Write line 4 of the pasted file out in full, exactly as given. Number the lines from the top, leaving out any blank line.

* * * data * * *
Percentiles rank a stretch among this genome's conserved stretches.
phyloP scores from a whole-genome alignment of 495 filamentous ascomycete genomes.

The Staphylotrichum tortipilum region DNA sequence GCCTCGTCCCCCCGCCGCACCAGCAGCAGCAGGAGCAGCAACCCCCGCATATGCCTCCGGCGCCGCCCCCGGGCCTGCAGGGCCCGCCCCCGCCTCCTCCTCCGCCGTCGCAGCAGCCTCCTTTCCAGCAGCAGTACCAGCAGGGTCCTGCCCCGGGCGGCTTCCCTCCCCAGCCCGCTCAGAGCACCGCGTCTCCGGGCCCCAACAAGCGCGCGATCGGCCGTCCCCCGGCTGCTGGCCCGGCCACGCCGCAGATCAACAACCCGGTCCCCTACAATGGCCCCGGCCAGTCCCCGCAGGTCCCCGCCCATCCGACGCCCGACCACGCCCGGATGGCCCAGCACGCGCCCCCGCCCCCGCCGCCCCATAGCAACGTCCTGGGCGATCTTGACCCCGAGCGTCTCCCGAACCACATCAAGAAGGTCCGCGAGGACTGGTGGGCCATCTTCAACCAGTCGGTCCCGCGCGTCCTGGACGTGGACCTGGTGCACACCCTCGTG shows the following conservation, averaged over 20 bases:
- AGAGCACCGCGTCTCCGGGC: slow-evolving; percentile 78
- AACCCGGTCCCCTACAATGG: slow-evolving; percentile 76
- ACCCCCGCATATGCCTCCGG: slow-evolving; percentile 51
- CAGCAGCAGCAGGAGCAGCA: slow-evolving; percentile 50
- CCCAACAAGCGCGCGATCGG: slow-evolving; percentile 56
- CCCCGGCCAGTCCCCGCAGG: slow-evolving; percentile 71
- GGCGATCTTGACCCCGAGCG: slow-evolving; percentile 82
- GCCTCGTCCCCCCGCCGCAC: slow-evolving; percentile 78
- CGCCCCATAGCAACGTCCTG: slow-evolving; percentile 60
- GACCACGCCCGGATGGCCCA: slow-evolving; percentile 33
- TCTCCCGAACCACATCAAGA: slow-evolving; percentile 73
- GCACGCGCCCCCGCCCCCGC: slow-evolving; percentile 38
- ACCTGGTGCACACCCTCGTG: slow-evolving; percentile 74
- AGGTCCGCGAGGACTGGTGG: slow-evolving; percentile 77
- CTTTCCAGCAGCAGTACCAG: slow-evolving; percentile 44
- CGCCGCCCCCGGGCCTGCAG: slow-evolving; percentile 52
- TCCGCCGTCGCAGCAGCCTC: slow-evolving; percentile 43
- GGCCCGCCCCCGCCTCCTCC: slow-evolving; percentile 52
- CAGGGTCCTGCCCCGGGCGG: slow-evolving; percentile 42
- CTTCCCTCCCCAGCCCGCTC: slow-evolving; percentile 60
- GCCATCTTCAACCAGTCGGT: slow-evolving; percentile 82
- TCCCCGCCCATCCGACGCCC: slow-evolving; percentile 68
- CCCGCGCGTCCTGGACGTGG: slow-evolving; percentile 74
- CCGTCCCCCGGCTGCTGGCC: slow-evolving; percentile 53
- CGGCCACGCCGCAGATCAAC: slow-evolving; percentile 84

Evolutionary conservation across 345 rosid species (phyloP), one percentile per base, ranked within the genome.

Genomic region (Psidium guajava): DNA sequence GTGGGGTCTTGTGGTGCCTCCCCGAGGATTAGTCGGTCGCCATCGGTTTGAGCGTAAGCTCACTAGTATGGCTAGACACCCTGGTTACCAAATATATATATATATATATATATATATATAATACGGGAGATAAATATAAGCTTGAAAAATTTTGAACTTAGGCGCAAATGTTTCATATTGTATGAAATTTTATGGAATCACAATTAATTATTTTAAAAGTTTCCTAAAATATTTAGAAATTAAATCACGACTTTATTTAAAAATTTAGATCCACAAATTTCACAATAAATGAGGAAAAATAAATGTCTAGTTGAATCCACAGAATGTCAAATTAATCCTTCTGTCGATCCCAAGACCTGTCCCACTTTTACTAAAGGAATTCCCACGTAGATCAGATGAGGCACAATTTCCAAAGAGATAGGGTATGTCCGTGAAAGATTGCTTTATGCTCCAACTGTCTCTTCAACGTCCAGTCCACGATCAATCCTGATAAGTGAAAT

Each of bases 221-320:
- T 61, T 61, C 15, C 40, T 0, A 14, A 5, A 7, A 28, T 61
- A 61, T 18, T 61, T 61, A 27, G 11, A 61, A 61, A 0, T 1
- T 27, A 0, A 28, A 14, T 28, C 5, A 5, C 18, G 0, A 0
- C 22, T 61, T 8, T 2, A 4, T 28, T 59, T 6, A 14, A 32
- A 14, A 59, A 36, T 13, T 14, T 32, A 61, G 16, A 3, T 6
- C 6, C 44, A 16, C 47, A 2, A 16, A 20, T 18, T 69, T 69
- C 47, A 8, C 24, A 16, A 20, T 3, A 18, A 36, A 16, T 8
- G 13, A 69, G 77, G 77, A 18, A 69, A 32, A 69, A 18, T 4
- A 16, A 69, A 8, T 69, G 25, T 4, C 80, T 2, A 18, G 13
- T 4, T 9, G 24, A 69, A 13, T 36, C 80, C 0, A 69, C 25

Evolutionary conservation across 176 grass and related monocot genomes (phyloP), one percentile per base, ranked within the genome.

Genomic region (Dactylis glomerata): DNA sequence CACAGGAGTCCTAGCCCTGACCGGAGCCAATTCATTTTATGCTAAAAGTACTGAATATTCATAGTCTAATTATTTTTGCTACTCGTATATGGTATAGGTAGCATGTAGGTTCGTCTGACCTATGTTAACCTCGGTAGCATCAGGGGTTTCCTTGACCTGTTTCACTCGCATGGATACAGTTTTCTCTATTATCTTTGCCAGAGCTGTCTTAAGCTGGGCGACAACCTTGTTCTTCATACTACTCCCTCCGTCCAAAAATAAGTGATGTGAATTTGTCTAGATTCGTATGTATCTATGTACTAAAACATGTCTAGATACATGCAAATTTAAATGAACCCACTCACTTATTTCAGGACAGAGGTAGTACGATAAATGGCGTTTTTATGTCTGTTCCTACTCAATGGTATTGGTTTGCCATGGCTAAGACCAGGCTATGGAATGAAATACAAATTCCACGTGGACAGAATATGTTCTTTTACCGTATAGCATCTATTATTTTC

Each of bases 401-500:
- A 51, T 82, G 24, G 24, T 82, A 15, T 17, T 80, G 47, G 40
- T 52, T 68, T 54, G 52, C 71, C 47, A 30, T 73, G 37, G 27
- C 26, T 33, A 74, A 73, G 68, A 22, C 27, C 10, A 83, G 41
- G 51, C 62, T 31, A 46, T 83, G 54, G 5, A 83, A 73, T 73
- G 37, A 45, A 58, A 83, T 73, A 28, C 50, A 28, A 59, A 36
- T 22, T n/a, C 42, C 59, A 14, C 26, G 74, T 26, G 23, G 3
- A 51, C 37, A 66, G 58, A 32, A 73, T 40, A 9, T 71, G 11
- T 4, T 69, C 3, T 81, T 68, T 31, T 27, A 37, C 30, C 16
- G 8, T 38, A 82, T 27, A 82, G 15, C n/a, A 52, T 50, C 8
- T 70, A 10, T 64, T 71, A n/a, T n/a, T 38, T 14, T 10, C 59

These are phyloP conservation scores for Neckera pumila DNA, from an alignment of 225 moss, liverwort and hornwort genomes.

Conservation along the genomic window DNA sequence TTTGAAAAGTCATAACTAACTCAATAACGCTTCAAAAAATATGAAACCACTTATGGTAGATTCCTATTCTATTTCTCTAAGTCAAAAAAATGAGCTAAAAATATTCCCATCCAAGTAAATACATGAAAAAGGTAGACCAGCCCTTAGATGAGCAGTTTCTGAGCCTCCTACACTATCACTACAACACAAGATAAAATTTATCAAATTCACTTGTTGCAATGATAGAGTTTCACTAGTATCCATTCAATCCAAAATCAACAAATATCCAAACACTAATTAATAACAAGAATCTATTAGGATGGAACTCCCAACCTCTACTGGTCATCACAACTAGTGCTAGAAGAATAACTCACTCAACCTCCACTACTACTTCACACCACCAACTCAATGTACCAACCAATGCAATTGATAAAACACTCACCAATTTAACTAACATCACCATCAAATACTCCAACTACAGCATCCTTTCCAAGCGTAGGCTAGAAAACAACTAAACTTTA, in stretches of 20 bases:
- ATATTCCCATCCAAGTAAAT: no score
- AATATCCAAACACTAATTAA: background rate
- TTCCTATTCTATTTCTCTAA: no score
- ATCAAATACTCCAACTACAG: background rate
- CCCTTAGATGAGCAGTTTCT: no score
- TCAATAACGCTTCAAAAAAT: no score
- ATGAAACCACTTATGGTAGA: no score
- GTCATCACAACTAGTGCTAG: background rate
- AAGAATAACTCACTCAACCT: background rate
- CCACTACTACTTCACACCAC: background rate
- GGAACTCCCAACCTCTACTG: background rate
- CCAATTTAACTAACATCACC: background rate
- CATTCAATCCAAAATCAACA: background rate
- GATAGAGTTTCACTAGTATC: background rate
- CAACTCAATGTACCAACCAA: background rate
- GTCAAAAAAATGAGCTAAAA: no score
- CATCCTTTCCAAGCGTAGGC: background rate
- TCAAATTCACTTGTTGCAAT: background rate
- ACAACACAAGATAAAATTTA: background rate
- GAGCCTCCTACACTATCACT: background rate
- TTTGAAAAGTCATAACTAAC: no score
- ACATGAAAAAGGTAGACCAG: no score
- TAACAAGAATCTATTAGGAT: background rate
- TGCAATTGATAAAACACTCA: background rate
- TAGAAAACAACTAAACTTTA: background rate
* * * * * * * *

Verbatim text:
- AGAGCACCGCGTCTCCGGGC: slow-evolving; percentile 78